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Pasta Alla Inglese

November 11, 1998|CHARLES PERRY

Pasta has had its ups and downs in the English-speaking world. Before it became ultra-fashionable in foodie and carbo-loading circles 15 years ago, it had been synonymous with cheap eats since the 1890s, when Italian immigrants brought spaghetti and macaroni into the American mainstream.

But before the 1890s, pasta was an elegant foreign delicacy. Eighteenth century English dandies were known as macaronis because of their taste for foreign luxuries (the feather in Yankee Doodle's hat, which he called macaroni, is a mocking reference to the fact that Mr. Doodle was just an American country boy). Thomas Jefferson and other Colonial-era sophisticates loved macaroni and cheese.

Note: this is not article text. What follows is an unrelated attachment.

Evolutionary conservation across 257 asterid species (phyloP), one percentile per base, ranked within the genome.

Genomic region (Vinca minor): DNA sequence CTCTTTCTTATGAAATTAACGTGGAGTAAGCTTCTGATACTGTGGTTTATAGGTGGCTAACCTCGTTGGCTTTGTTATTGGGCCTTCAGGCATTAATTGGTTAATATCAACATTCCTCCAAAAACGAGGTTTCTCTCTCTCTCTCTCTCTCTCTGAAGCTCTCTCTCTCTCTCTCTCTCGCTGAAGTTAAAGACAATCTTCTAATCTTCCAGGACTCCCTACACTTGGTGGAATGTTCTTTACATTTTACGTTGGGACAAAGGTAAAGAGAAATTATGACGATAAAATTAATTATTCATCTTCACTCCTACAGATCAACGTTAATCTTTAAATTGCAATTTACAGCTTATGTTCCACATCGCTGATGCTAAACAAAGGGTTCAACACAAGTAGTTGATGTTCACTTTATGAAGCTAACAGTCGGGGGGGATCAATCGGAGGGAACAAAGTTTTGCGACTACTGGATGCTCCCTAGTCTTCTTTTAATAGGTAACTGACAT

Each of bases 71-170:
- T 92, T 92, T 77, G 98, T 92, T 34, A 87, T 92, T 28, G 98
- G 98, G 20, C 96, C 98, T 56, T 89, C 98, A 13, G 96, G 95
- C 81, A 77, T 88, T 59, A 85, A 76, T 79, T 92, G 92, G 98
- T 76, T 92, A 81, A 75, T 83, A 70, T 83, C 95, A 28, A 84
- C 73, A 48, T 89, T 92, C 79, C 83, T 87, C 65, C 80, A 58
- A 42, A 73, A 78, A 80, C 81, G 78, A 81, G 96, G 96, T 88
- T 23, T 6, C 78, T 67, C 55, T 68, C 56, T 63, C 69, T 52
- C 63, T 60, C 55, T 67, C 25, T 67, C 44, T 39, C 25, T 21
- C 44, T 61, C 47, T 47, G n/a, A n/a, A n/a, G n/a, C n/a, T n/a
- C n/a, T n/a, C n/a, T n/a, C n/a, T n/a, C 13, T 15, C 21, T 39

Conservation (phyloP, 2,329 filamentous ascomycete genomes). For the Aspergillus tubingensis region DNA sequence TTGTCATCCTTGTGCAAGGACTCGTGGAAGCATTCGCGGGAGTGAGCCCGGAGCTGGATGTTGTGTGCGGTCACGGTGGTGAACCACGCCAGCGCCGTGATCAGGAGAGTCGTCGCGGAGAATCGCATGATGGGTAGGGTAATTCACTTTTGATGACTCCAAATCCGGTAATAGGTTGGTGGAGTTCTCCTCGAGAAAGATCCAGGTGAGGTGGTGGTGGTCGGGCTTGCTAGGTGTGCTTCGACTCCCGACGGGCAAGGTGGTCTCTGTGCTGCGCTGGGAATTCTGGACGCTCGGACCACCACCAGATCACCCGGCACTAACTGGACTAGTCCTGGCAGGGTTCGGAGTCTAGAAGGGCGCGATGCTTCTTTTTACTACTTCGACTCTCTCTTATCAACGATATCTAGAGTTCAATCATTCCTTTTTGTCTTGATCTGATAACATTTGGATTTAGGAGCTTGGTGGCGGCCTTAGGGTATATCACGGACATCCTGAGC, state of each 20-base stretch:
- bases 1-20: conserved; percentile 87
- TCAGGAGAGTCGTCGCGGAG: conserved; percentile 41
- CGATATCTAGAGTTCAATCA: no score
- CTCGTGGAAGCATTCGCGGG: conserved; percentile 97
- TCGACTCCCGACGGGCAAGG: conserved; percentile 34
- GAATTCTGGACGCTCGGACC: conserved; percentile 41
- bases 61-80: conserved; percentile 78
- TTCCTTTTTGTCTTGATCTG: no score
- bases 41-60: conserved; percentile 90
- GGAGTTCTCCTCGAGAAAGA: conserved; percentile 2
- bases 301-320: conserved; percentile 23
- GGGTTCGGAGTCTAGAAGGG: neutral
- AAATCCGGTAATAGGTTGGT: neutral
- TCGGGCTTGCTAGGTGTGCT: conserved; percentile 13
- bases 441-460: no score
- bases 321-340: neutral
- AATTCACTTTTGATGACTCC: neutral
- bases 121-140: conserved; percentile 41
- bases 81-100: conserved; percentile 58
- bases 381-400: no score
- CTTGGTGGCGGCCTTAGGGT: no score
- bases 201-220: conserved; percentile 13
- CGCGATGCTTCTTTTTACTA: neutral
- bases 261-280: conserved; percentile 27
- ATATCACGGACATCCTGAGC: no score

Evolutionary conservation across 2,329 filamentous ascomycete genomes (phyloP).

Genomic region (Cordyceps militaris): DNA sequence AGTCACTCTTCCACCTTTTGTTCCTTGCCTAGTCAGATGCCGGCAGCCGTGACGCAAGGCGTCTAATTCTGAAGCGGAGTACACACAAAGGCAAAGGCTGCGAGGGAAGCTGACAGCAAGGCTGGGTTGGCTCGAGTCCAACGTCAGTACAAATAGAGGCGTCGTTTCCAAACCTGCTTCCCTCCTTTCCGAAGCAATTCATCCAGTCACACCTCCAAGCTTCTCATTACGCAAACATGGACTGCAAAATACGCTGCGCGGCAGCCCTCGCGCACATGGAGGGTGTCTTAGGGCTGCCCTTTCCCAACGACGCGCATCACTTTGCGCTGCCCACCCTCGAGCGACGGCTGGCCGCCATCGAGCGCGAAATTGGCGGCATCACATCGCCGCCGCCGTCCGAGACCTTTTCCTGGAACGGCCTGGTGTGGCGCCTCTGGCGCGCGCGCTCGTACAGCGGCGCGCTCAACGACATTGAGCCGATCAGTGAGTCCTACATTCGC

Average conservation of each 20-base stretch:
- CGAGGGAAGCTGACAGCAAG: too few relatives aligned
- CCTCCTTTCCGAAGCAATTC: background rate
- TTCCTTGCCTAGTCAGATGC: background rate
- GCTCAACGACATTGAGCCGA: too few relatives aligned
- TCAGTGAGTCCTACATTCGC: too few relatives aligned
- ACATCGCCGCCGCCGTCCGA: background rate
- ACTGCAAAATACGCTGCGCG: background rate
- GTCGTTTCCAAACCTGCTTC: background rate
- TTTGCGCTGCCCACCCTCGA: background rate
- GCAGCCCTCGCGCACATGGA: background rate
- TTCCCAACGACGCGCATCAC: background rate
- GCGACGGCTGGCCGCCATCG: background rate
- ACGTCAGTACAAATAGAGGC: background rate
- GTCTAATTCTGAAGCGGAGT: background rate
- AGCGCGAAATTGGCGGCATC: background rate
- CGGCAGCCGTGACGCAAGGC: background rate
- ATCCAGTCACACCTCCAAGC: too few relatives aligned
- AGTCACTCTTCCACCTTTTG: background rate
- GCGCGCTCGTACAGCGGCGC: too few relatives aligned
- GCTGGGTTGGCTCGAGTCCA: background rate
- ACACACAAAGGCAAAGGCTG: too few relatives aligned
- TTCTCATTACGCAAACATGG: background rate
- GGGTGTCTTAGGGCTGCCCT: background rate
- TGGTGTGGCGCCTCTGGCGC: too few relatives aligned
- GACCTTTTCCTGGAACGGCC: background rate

Pasta had also been fashionable at the English court in the 14th century. As food historian Constance Hieatt points out, medieval England was far more noodle-conscious than France, because it had political ties with the Norman rulers of Sicily.

So the recipe collections of Edward III (1312-1377) and Richard II (1377-1400) include macrows (macaroni, at the time a flat noodle), losyns (lasagna) and papdele. The last name has puzzled historians, though it's clearly pappardelle, still the preferred pasta to go with hare in Italy, as it was in 14th century England. English ravioli goes back even a little further than any of these; the world's oldest ravioli recipe is from late 13th century England.

Pasta never developed roots in England, and it was evidently forgotten after the 15th century. And the English versions occasionally wandered from their Italian roots. Some English rafyols were stuffed with saffron-scented cheese and boiled in the usual way, but one recipe is actually baked meat pies the size of apples.

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